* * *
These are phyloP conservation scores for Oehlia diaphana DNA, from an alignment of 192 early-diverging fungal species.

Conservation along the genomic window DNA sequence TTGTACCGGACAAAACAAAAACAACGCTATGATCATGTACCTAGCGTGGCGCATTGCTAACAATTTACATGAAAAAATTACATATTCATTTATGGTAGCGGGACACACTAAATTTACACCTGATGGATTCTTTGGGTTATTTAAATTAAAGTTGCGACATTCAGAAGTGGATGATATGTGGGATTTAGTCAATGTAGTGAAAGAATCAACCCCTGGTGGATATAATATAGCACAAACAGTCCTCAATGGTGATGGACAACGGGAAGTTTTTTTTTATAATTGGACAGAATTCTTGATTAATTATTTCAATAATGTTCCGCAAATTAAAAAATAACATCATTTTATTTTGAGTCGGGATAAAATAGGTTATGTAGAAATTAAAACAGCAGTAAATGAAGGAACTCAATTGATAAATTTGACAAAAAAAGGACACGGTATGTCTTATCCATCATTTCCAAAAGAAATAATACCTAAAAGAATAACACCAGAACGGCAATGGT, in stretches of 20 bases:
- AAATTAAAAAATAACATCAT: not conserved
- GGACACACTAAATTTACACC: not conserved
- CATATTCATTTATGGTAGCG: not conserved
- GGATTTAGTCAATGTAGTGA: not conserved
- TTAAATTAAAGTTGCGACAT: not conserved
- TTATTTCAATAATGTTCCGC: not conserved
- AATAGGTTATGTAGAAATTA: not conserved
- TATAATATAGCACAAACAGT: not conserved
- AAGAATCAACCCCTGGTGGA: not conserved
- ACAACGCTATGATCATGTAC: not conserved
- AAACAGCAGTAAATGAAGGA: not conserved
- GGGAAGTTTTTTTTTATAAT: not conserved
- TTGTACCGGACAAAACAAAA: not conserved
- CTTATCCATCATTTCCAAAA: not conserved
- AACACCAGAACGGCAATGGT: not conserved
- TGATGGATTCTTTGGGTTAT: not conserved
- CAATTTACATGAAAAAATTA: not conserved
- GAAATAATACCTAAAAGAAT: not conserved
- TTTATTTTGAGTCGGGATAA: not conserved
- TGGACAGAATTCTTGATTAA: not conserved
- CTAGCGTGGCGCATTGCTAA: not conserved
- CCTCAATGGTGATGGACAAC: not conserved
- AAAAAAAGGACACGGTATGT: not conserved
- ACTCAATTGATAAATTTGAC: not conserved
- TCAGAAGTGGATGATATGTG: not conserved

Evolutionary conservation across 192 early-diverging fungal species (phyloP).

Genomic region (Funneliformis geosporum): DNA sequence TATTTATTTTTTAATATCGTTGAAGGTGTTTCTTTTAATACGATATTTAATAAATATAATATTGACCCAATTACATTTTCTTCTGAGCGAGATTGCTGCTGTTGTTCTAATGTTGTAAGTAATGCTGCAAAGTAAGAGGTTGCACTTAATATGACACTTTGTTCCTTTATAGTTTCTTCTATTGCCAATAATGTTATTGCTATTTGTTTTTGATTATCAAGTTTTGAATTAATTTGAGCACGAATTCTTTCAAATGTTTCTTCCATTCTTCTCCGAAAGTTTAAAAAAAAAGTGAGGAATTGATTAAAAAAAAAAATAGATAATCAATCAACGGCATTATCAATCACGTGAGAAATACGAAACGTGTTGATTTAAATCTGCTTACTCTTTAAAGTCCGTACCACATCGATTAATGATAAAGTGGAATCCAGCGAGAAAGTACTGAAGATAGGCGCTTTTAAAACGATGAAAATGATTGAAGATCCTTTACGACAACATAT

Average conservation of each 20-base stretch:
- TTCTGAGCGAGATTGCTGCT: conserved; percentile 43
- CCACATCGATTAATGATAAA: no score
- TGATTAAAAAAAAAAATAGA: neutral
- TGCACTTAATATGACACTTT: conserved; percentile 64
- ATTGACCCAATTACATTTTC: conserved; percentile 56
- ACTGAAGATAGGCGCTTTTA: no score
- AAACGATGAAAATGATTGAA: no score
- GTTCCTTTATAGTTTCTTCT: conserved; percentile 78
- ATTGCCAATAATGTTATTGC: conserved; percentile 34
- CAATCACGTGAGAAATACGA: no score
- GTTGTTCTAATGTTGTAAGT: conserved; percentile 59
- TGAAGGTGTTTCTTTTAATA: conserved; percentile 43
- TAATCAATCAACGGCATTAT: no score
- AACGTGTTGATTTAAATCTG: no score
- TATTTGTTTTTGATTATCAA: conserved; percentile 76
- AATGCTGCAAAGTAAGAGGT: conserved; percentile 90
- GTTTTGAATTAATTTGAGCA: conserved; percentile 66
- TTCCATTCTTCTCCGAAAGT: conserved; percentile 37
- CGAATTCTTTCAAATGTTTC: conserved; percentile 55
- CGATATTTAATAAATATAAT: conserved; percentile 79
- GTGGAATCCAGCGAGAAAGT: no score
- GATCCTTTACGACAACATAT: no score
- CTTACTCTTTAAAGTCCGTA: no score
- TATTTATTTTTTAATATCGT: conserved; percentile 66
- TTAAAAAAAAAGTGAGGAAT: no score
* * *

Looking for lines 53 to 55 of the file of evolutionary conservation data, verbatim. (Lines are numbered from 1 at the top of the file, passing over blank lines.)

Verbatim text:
- CTTACTCTTTAAAGTCCGTA: no score
- TATTTATTTTTTAATATCGT: conserved; percentile 66
- TTAAAAAAAAAGTGAGGAAT: no score